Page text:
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US will be sidelined politically and economically if it rejects Iran deal

Anti-war activists rally outside the White House in Washington in support of the Iran nuclear deal

By Farid Mirbagheri

The approaching deadline of September 20 for a US congressional vote on the Joint Comprehensive Plan of Action (JCPOA) nuclear deal between Iran, the US and five other countries reached last July in Vienna has sharpened focus on the details of the agreement by members of the Congress. However, irrespective of the doubts by some congressional members on some aspects of the nuclear deal it is prudent not to reject the agreement. Why?

The coalition built between the Five plus One (permanent members of the UN Security Council and Germany) in imposing biting sanctions on Iran is unlikely to return. Should Congress vote down the deal, Russia and China, if not all five countries, will in all likelihood abide by the terms of the agreement in removing sanctions. They would not feel bound by the US congressional rejection and would appear justified in invoking resolution 2231 of the UN Security Council adopted on 20 July that endorses the nuclear deal.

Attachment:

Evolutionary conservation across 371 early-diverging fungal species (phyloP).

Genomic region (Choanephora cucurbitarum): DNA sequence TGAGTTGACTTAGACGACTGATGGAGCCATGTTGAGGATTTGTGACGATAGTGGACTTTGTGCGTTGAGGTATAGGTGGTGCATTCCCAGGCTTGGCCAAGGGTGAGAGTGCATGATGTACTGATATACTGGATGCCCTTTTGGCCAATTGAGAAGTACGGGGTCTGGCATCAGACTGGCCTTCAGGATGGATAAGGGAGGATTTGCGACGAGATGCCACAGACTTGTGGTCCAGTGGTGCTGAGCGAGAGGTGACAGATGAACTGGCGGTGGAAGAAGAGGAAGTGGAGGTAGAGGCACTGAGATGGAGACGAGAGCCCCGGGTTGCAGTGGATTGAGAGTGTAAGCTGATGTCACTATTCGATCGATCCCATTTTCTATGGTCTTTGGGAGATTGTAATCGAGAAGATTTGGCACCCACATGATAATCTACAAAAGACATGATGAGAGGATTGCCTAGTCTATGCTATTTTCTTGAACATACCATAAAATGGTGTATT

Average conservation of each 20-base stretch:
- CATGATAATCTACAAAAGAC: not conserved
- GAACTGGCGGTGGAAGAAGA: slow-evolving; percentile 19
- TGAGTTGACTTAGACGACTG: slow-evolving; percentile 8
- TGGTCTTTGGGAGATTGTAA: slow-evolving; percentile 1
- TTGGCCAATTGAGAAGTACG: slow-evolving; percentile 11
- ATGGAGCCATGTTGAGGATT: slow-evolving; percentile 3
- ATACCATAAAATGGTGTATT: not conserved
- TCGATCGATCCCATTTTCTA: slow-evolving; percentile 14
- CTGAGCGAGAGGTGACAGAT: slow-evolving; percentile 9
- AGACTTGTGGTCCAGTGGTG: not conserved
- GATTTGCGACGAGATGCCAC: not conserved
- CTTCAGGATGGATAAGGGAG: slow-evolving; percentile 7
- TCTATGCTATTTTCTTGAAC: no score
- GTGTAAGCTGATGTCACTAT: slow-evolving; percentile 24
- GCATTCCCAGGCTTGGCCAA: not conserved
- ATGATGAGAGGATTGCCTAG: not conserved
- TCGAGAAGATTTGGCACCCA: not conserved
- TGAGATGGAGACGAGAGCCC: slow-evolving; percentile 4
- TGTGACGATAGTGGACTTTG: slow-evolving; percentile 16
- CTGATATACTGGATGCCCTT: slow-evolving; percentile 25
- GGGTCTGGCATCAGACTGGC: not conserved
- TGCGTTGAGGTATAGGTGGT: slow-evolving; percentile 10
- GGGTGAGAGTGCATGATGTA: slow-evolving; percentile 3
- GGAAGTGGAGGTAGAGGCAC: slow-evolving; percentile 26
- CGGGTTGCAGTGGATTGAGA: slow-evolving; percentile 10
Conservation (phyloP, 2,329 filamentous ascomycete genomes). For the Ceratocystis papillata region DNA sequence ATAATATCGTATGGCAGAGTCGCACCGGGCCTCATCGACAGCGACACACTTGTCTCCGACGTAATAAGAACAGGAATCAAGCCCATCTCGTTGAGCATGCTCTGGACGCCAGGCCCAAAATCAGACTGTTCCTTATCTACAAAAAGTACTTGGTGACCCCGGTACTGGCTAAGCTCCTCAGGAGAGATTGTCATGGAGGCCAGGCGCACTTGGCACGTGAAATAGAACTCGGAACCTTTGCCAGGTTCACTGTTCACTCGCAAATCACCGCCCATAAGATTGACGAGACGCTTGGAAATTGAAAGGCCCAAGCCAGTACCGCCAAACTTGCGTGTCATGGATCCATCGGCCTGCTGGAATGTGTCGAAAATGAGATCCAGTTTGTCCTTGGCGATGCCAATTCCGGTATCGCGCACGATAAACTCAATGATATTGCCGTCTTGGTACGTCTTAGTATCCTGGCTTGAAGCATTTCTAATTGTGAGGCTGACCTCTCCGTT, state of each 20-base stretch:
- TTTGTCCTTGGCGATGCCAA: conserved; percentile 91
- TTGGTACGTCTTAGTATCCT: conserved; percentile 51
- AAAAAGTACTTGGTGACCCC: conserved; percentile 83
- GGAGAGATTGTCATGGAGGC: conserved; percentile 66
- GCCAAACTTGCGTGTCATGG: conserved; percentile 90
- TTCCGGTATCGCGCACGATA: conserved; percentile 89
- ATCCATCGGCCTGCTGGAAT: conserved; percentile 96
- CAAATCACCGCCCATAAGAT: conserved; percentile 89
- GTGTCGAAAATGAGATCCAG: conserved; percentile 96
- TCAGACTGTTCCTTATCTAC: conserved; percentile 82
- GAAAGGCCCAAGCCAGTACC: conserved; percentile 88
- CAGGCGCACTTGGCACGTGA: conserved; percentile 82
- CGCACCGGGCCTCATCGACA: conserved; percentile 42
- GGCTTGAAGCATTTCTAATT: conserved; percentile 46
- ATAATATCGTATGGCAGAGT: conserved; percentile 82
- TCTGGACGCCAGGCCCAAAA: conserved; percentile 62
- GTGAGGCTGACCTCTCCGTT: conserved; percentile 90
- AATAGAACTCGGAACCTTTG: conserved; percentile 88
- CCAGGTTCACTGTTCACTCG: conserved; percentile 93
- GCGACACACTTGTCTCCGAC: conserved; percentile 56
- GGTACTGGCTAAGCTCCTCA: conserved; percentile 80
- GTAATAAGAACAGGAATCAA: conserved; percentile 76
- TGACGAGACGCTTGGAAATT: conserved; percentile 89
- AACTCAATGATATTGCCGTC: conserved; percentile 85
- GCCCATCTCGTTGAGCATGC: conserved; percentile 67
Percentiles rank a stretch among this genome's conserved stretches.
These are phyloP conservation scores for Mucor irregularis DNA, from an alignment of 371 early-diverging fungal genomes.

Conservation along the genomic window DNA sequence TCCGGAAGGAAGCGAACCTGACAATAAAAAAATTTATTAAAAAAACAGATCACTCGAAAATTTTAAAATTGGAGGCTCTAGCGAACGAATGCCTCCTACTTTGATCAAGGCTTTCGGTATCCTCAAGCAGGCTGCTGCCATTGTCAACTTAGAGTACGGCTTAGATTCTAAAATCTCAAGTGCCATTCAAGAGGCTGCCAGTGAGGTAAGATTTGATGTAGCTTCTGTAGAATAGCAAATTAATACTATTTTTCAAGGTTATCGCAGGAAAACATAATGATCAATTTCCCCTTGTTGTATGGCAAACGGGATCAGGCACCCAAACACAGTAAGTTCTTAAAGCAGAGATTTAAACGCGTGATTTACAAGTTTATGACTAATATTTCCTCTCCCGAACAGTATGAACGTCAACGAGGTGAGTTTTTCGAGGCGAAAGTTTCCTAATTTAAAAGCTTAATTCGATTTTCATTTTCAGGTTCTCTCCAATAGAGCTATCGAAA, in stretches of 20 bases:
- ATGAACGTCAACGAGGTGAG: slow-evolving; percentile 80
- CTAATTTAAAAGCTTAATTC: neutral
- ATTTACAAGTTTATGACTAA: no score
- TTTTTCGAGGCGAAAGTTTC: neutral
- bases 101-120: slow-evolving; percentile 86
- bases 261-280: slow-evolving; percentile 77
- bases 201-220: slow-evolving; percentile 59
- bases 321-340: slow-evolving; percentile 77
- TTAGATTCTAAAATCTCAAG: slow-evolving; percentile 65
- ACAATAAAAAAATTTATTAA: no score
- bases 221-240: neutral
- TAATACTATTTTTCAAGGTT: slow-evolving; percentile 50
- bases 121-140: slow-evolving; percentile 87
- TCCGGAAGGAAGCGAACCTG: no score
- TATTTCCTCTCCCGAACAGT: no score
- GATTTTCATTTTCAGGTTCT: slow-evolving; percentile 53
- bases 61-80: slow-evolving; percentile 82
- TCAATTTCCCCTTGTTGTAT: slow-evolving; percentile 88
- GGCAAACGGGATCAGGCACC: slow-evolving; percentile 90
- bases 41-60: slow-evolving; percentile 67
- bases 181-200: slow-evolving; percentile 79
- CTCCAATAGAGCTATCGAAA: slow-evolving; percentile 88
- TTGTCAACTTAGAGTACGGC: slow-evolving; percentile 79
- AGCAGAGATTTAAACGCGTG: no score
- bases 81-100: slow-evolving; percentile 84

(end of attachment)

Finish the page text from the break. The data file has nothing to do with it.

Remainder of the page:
In effect, international trade will resume with Iran, the richest country in the world in terms of known gas reserves, but once again US companies will be left out due to congressional disapproval. One could almost sense the elation amongst US competitors by the prospect of their chief rival voting herself out of competition altogether.

However, there is another more compelling imperative why the deal has to be voted for on the Hill. If Washington is left out of the agreement, it will all but lose influence on its implementation. Just as the US was unable to check Japan’s invasion of Manchuria or combat Italy’s aggression into Africa in the inter-war period, partly because Congress had rejected US membership in the League of Nations after President Wilson had signed it, there would now be very little the White House could do in case of any infringements of the nuclear accord. Once out of the agreement, with less legal or political leverage on the process, the government in Washington may then feel compelled to resort to military force against Iran; a scenario all wish to avoid.

The point here is not the merits or the drawbacks of the nuclear agreement with Tehran. The time for that discussion has passed. The question has now changed from what kind of an agreement with Tehran into one that ensures compliance with the terms of the deal in hand. The security aspects as well as obvious financial losses to US companies, if the accord is rejected, are too obvious to be overlooked by the US legislators.

 

 

Professor Farid Mirbagheri holds the Dialogue Chair in Middle Eastern Studies in the Department of European Studies and International Relations at the University of Nicosia

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